Exercise increases calorie consumption, which would lead to a weight reduction. Often, though, an increase in physical exercise leads to a compensatory increase in food intake. Therefore, weight loss attempts with exercise, without dietary restriction, will only have a minor impact on total weight.
This does not, however, mean that exercise is ineffective in reducing obesity related disease risk. In fact, physical exercise will promote muscle build up and will reduce total fat mass if a constant weight is maintained.
With increased exercise, there is also a redistribution of fat, with a greater reduction in visceral fat mass. However, there appears to be no evidence that one can achieve site-specific fat loss by locally training a certain area.
Thus, fat reduction by exercise appears to be due to systemic rather than local effects, e.g. doing sit-ups is no better than walking, when trying to reduce abdominal fatness. Physical fitness is inversely associated with type II diabetes, CVD and mortality. These inverse associations appears to be independent of body weight.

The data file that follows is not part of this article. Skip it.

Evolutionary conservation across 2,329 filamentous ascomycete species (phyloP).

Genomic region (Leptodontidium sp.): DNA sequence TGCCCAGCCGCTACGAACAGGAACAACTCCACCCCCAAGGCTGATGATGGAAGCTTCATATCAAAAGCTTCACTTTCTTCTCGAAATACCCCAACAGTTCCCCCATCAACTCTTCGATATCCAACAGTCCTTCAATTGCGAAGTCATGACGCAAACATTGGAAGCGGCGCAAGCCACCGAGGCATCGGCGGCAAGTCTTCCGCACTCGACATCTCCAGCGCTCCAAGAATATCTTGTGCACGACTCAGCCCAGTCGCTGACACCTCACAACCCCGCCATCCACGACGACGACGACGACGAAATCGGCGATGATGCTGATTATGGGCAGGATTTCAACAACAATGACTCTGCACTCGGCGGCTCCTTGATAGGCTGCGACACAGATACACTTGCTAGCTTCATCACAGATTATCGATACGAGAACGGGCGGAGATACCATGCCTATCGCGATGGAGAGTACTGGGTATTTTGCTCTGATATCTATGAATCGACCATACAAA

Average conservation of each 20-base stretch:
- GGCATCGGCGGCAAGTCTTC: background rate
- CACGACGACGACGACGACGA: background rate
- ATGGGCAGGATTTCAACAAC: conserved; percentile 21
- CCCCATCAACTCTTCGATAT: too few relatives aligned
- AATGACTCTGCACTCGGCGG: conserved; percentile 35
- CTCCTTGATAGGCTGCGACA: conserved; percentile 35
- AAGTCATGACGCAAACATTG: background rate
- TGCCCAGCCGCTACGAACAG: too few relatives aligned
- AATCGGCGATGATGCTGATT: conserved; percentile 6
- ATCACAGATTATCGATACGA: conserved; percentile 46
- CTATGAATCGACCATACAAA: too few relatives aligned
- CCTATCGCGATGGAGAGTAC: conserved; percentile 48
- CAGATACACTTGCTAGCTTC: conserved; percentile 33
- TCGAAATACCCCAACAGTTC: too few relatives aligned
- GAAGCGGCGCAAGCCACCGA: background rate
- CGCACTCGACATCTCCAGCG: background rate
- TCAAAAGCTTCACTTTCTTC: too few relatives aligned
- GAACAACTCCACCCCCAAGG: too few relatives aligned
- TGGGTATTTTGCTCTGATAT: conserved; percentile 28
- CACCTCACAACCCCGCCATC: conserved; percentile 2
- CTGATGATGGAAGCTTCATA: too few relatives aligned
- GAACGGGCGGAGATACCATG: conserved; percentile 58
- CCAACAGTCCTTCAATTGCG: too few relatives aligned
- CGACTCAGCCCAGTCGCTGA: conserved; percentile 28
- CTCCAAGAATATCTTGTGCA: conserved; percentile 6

As previously mentioned, restricting energy intake is vital to achieve and maintain weight reduction. Alterations in diet content, in addition to caloric restrictions, have been proposed to make it easier to maintain a negative energy balance.
Examples of weight-reducing diets are: low-fat, moderate fat (Mediterranean), high-protein, low-carbohydrate, and low-glycemic
index (GI). These diets have all shown positive short-term results, but maintaining weight after the initial weight loss has proven difficult on all of these diets.
The best diet for healthy obese individuals has been a matter of debate for a long time. The answer to this question will not likely be found in Body composition in the near future. Ultimately, it seems that the preferable diet is one that is long-term sustainable, and is a matter of personal preference.